An Analysis of Japan’s Momotaro (The Peach Boy)

Author: Valerie Yap (Nanyang Technological University, Singapore)
Speaker: Valerie Yap
Topic: Linguistic Anthropology
The (SCOPUS / ISI) SOAS GLOCAL CALA 2019 General Session


This paper investigates the cultural significance and impact a well-known Japanese folktale Momotaro (lit. The Peach Boy) has had since it became widespread in the late 19th/early 20th century. Analysis and research of the story revealed that Momotaro, both the tale and the character, had been used to spread imperial war propaganda during World War 2. Not surprisingly, this metaphorical usage of a popular folktale incited various other political parties to rewrite the tale of Momotaro to reflect their own beliefs and ideologies. Yet, even the native Japanese speaker whose narration of Momotaro recorded for the paper no longer knows how or why Momotaro came to be so popular, nor the role of the tale in Japan’s wars. At the same time, existing scholarly literature on this topic is scarce. Through discussion of the various ways in which Japan has capitalised on the fame of Momotaro, this paper seeks to document the contribution of Momotaro as a linguistic and literary form to Japanese anthropology.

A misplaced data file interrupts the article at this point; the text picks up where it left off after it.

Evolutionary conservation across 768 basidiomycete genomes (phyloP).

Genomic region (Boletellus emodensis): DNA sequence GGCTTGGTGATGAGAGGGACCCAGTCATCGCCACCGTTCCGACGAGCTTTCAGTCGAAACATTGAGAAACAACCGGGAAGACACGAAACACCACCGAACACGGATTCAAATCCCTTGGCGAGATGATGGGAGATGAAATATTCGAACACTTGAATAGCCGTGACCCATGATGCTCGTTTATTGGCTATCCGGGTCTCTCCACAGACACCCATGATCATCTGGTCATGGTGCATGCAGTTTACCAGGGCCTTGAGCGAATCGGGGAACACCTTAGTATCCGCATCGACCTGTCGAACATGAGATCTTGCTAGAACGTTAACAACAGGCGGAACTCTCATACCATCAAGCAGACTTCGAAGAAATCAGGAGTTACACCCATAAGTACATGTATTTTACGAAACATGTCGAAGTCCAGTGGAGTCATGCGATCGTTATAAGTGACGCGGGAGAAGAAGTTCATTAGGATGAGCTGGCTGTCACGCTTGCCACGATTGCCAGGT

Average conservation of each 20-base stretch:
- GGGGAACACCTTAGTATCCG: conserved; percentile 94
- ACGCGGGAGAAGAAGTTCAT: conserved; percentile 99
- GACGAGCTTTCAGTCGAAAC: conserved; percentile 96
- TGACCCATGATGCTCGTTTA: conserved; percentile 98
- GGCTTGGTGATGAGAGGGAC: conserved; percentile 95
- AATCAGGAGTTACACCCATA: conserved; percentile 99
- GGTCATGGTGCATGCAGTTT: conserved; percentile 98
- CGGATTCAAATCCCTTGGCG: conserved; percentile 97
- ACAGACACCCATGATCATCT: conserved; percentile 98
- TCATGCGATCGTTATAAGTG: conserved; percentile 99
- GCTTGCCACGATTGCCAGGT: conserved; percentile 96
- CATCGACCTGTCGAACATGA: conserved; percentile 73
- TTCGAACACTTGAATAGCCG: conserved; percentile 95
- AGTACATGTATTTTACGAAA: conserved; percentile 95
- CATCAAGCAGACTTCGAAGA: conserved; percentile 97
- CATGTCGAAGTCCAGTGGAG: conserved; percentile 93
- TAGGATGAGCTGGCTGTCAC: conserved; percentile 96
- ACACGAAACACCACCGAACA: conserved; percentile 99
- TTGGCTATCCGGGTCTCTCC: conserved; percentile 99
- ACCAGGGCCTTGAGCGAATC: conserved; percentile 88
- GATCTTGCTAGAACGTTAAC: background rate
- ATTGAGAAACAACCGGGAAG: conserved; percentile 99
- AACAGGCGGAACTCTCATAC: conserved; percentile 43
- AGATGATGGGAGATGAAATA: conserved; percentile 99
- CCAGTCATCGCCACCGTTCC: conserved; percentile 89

Keywords: Linguistic Anthropology, linguistics, Japan, folktale